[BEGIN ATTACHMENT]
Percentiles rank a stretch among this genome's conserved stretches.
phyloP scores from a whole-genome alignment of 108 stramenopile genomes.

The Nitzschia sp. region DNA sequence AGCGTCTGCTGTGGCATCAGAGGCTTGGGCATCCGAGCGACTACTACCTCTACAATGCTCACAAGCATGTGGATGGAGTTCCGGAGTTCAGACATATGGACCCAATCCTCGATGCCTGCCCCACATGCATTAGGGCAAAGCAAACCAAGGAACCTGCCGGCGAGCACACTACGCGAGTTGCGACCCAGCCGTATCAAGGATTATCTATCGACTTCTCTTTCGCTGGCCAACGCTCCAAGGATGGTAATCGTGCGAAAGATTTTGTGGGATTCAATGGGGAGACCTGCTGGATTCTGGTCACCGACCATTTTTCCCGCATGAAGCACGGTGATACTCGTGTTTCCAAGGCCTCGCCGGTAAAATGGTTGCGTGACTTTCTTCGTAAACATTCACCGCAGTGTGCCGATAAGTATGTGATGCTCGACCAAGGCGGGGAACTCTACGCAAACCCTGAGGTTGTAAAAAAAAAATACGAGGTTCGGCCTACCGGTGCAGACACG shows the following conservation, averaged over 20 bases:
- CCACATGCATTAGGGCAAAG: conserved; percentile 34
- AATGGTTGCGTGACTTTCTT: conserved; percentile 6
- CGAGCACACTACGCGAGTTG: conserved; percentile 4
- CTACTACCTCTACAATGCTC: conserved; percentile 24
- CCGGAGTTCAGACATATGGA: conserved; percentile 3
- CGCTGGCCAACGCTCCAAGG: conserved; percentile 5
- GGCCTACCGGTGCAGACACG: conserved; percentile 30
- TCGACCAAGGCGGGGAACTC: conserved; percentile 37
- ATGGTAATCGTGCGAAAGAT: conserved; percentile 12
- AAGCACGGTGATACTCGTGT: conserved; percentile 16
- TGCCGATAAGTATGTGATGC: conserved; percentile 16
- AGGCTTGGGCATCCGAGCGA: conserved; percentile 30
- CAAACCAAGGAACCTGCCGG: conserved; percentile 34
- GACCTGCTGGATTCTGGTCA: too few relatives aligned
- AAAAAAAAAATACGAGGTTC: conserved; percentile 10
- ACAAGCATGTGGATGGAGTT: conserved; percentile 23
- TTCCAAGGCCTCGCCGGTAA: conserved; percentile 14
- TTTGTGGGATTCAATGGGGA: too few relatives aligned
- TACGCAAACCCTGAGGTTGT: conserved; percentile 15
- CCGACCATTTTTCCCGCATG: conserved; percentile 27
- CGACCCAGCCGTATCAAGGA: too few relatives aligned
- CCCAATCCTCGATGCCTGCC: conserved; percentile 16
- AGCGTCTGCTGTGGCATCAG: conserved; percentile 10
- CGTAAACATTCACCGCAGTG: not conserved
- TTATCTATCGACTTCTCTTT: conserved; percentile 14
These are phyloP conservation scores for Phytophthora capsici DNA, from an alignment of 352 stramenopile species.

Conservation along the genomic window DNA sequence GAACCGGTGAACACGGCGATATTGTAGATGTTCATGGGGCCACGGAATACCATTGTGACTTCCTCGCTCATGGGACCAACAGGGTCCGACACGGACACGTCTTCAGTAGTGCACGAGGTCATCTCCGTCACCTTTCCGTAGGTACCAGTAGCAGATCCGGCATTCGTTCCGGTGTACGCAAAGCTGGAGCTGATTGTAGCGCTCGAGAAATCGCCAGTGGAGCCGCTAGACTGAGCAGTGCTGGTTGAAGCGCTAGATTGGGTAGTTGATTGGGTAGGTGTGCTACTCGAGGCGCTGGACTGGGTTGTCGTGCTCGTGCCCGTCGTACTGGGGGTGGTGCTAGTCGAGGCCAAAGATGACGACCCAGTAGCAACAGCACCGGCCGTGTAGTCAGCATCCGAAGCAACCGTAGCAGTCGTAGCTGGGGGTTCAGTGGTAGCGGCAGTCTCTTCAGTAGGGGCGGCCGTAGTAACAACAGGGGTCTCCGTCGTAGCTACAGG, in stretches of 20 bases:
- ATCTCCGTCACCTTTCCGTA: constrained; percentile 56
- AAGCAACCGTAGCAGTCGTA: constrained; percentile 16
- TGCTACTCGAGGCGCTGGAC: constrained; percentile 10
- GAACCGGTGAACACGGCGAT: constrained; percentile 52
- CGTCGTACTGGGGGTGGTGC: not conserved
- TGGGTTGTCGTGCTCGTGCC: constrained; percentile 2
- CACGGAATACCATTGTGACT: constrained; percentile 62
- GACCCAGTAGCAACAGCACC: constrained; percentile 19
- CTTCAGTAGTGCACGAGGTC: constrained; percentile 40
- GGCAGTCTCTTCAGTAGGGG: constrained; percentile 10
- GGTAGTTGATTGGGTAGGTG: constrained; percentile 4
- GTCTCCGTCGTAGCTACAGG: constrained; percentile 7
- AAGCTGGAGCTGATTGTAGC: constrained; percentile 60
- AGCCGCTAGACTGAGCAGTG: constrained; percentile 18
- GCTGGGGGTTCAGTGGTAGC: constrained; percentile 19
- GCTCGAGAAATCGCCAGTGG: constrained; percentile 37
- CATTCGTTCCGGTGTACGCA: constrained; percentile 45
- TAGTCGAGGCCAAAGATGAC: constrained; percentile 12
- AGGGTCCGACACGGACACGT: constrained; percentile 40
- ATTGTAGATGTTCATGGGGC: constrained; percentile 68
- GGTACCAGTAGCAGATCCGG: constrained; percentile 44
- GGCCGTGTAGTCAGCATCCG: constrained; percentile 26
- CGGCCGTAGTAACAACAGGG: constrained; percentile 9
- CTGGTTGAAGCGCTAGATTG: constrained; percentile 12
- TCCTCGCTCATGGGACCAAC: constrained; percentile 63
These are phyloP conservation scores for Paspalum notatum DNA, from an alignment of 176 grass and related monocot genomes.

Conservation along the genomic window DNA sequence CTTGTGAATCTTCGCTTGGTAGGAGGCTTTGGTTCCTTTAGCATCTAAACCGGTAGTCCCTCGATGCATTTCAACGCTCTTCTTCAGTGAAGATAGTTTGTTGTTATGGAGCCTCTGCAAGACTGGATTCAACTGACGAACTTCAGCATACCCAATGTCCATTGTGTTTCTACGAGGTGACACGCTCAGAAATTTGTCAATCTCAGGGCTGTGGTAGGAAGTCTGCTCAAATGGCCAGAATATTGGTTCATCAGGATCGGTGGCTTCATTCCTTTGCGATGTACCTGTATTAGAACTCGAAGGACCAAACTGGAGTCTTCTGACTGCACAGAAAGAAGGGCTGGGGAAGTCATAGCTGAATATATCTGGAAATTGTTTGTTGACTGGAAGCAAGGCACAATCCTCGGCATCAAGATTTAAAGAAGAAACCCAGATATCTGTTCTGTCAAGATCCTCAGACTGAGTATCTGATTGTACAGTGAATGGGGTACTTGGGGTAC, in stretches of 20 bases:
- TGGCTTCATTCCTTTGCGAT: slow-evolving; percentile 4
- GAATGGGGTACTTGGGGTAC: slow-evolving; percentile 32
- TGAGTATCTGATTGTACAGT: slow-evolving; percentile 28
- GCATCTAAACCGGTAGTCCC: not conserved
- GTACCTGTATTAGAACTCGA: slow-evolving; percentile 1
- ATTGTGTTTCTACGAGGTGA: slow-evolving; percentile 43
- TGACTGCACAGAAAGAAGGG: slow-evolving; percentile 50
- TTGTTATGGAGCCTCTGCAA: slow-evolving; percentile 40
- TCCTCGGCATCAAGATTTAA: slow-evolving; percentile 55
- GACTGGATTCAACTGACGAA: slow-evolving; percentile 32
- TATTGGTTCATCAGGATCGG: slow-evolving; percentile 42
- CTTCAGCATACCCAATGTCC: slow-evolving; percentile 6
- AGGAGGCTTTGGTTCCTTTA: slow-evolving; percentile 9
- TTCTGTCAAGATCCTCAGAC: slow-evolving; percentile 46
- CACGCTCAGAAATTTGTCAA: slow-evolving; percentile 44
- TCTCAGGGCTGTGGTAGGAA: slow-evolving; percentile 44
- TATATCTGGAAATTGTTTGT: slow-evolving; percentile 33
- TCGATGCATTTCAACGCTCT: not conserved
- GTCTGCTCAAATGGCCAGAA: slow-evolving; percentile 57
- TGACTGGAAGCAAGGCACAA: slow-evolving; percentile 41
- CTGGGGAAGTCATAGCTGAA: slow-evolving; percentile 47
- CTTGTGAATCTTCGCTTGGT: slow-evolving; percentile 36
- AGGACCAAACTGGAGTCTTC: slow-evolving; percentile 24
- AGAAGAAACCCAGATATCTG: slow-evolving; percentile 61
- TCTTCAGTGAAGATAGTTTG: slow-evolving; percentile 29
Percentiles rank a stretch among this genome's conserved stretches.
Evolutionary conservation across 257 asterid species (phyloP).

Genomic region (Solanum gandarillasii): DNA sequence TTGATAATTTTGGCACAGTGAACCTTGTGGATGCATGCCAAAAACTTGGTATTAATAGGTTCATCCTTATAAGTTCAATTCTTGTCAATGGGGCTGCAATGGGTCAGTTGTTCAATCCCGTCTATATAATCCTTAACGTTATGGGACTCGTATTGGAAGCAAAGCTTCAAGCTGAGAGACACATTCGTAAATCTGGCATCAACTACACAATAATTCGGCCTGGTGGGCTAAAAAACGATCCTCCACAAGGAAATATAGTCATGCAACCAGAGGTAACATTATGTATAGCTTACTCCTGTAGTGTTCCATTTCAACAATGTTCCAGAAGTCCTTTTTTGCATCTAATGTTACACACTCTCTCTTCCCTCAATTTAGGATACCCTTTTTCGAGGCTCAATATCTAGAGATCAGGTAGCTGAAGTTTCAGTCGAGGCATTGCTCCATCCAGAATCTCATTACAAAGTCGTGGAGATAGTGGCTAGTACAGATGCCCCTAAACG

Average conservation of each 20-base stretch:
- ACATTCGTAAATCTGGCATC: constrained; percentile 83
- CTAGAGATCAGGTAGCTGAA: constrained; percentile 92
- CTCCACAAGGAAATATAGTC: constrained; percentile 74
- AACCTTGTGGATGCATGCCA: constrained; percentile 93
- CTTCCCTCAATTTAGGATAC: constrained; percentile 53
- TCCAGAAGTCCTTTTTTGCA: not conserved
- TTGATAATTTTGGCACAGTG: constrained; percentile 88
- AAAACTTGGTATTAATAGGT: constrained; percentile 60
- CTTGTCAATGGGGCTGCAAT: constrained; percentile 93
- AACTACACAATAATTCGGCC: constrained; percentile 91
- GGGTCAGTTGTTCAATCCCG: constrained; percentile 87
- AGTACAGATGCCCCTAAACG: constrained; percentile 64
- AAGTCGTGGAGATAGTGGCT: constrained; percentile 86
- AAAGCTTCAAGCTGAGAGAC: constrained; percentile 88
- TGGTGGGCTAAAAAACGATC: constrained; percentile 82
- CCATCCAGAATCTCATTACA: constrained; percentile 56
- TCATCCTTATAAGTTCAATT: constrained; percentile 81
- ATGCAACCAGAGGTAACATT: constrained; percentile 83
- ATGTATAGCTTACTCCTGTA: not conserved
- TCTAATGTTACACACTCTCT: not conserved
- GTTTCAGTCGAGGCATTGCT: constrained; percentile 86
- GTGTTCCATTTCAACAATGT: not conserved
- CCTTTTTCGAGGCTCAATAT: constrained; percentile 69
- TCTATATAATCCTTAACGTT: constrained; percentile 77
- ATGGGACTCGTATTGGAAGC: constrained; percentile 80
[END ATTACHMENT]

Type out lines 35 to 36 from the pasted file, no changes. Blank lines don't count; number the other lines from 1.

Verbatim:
- CGTCGTACTGGGGGTGGTGC: not conserved
- TGGGTTGTCGTGCTCGTGCC: constrained; percentile 2